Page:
In my role, I spend a lot of time discussing how finance in the cloud has evolved. And, I’ve noticed that those conversations have fundamentally changed over the last few years. There used to be a lot of talk about whether the cloud was secure enough to manage an organization’s financials. Adding to these anxieties were questions about the maturity of cloud-based finance systems and the lack of successful use cases from large, global enterprises.
Now the conversation has moved beyond debating “Why cloud?” for finance to “I’m ready for finance in the cloud—what can it do for my business?” According to Gartner, by 2018, at least 25% of new core financial application deployments in large enterprises will be public cloud SaaS.
Here is my take on why the conversation has shifted and some of the big opportunities for companies using cloud-based finance systems:
The cloud is proven.
The cloud has become the preferred choice for HR and CRM applications, and we’re now seeing large, global enterprises select the cloud for finance including Aon and Cushman & Wakefield. These organizations have done their due diligence and know that cloud-based systems can handle complex financial transactions and reporting requirements, with the controls in place to ensure data integrity and compliance.
The cloud is good for growth.
For most companies, their focus is on identifying new opportunities for growth. A big part of the strategy for driving growth will require companies to leverage analytics for real-time insights that can help them make quicker, more informed decisions. In fact, David Rae, CEO at Bill Gosling Outsourcing, told us that having finance in the cloud “contributes to our strategy going forward as it relates to growth, expansion, and new opportunities for our clients and our employees.”
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To keep up with the pace of business today, companies also need the ability to scale operations and enter new markets quickly and easily. Of course, here at Workday, we use our own cloud-based finance system, and the impact for us in growing and scaling our business has been significant.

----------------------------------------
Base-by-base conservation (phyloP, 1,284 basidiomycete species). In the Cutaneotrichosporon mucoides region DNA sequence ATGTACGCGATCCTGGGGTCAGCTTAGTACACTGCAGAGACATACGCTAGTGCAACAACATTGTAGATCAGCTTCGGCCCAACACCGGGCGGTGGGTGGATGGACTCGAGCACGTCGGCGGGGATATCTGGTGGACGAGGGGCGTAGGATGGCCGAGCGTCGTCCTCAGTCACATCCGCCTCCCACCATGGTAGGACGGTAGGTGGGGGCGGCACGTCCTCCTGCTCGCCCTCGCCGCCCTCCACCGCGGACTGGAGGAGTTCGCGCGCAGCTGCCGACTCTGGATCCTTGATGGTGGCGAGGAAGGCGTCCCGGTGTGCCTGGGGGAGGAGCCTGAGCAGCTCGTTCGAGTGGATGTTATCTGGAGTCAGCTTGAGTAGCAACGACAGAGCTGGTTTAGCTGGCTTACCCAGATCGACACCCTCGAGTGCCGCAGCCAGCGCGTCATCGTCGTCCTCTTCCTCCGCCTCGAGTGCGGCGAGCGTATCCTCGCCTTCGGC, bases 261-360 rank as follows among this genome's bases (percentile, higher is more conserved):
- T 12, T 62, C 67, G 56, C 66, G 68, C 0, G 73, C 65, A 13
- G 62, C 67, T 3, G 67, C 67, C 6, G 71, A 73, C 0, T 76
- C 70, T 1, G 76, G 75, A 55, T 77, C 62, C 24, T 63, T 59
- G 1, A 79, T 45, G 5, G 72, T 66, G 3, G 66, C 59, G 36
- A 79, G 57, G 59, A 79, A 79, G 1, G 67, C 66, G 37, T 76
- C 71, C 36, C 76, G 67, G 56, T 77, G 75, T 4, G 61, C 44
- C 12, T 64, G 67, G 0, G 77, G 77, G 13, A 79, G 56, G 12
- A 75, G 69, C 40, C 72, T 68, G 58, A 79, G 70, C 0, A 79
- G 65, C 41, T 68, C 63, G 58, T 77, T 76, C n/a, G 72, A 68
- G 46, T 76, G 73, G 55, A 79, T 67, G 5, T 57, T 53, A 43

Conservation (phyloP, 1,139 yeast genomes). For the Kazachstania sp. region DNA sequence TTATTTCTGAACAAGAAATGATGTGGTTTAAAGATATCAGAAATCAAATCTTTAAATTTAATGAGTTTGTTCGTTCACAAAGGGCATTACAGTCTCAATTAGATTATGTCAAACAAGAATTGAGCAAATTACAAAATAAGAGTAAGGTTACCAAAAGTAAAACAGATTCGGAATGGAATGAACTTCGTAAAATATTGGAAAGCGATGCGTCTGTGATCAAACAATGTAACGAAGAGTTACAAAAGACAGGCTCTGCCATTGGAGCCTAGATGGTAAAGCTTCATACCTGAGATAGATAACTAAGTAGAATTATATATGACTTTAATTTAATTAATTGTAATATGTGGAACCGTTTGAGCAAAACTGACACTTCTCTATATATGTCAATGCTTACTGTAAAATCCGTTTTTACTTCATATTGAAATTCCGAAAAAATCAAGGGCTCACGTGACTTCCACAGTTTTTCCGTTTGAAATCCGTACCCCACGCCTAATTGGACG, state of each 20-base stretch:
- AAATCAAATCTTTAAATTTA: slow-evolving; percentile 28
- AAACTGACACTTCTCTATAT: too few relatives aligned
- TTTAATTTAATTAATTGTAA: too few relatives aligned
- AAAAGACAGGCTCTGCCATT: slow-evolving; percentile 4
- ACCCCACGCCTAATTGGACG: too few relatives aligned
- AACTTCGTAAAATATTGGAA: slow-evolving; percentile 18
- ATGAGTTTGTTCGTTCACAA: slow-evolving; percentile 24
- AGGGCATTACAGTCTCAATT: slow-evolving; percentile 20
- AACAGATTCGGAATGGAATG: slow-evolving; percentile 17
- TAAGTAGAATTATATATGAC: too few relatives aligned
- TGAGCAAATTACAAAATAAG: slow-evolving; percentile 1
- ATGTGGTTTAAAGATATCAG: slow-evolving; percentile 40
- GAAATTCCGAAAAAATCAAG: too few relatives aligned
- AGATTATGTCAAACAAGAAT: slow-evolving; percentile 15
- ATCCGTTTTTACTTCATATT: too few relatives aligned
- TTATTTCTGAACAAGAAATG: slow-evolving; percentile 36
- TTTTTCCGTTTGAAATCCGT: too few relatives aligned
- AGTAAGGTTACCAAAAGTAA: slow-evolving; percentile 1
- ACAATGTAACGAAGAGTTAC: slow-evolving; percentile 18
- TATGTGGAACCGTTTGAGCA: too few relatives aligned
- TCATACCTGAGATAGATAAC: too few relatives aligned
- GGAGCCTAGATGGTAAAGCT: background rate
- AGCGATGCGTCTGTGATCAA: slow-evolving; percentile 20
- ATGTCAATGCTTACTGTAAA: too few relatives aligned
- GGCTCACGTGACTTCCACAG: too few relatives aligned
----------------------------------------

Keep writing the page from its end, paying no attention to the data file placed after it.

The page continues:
Our Chief Financial Officer Robynne Sisco wrote last year about her experience with finance in the cloud versus legacy systems. “Traditional financial management systems add a lot of time, cost, and complexity to market expansions. It’s a big effort that can span six months or more.” In the cloud, Sisco wrote, “I can configure full procure-to-pay and order-to-cash functionality for a new operating entity in about 30 minutes, eliminating the need for offline accounting and processes.”
The cloud supports the strategic finance team.
Finance teams are increasingly being asked to provide more data and insights to business leaders across the organization. Cloud-based finance systems with built-in analytics can analyze historical and real-time operational data to not only surface insights about what has happened and is happening in the business, but also deliver predictions about what might happen next. Easy access to this data enables finance to focus more on strategy in their conversations with business leaders and management and continuously plan and make adjustments based on business demand and market dynamics.
Joseph Fanutti, CFO at Bill Gosling Outsourcing, told us a cloud-based finance system has “allowed us to make data-driven decisions based on fact, which enables us to hit our strategic objectives, and ultimately be successful for our customers.”
I expect we’ll hear more of these stories in the year ahead from finance executives who have made the jump to the cloud and are realizing all the opportunities that come with it. The changing nature of these conversations convinces me that we’re at a tipping point for cloud-based financial management. I’m excited to be part of the conversation and share our experiences.